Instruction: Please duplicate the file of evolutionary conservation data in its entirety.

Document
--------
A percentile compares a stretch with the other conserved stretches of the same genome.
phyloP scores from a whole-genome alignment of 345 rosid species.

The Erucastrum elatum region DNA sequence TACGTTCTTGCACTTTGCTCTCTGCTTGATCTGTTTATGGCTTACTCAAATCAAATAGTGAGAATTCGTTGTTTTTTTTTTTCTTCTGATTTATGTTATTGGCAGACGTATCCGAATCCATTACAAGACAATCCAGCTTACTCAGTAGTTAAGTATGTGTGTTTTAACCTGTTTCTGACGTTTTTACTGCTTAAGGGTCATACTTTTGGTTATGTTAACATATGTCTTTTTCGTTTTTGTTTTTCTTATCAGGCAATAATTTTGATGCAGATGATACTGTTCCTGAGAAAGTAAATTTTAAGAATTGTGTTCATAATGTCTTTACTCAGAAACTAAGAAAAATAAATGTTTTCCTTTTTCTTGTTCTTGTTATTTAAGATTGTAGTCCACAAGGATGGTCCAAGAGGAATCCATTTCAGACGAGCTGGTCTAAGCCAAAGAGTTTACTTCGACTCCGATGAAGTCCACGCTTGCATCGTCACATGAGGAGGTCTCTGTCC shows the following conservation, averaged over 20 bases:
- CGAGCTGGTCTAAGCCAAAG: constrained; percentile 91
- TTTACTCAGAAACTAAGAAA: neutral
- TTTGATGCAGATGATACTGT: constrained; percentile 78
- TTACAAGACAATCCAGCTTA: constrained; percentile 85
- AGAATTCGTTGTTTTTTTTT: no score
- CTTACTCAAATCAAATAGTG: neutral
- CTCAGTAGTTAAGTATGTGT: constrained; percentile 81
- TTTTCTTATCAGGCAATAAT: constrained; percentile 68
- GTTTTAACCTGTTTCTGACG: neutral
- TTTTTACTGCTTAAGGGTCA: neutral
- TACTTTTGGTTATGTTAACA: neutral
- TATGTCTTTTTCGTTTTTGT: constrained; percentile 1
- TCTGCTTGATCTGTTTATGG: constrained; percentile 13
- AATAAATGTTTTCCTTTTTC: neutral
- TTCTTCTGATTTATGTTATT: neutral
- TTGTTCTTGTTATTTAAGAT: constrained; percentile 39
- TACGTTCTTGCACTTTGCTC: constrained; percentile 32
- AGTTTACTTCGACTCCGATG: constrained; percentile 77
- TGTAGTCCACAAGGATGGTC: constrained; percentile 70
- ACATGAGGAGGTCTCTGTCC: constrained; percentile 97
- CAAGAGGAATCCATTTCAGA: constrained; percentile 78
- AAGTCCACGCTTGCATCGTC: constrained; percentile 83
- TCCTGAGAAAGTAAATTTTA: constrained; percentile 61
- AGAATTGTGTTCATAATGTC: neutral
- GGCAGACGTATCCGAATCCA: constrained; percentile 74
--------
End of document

A percentile compares a stretch with the other conserved stretches of the same genome.
phyloP scores from a whole-genome alignment of 345 rosid species.

The Erucastrum elatum region DNA sequence TACGTTCTTGCACTTTGCTCTCTGCTTGATCTGTTTATGGCTTACTCAAATCAAATAGTGAGAATTCGTTGTTTTTTTTTTTCTTCTGATTTATGTTATTGGCAGACGTATCCGAATCCATTACAAGACAATCCAGCTTACTCAGTAGTTAAGTATGTGTGTTTTAACCTGTTTCTGACGTTTTTACTGCTTAAGGGTCATACTTTTGGTTATGTTAACATATGTCTTTTTCGTTTTTGTTTTTCTTATCAGGCAATAATTTTGATGCAGATGATACTGTTCCTGAGAAAGTAAATTTTAAGAATTGTGTTCATAATGTCTTTACTCAGAAACTAAGAAAAATAAATGTTTTCCTTTTTCTTGTTCTTGTTATTTAAGATTGTAGTCCACAAGGATGGTCCAAGAGGAATCCATTTCAGACGAGCTGGTCTAAGCCAAAGAGTTTACTTCGACTCCGATGAAGTCCACGCTTGCATCGTCACATGAGGAGGTCTCTGTCC shows the following conservation, averaged over 20 bases:
- CGAGCTGGTCTAAGCCAAAG: constrained; percentile 91
- TTTACTCAGAAACTAAGAAA: neutral
- TTTGATGCAGATGATACTGT: constrained; percentile 78
- TTACAAGACAATCCAGCTTA: constrained; percentile 85
- AGAATTCGTTGTTTTTTTTT: no score
- CTTACTCAAATCAAATAGTG: neutral
- CTCAGTAGTTAAGTATGTGT: constrained; percentile 81
- TTTTCTTATCAGGCAATAAT: constrained; percentile 68
- GTTTTAACCTGTTTCTGACG: neutral
- TTTTTACTGCTTAAGGGTCA: neutral
- TACTTTTGGTTATGTTAACA: neutral
- TATGTCTTTTTCGTTTTTGT: constrained; percentile 1
- TCTGCTTGATCTGTTTATGG: constrained; percentile 13
- AATAAATGTTTTCCTTTTTC: neutral
- TTCTTCTGATTTATGTTATT: neutral
- TTGTTCTTGTTATTTAAGAT: constrained; percentile 39
- TACGTTCTTGCACTTTGCTC: constrained; percentile 32
- AGTTTACTTCGACTCCGATG: constrained; percentile 77
- TGTAGTCCACAAGGATGGTC: constrained; percentile 70
- ACATGAGGAGGTCTCTGTCC: constrained; percentile 97
- CAAGAGGAATCCATTTCAGA: constrained; percentile 78
- AAGTCCACGCTTGCATCGTC: constrained; percentile 83
- TCCTGAGAAAGTAAATTTTA: constrained; percentile 61
- AGAATTGTGTTCATAATGTC: neutral
- GGCAGACGTATCCGAATCCA: constrained; percentile 74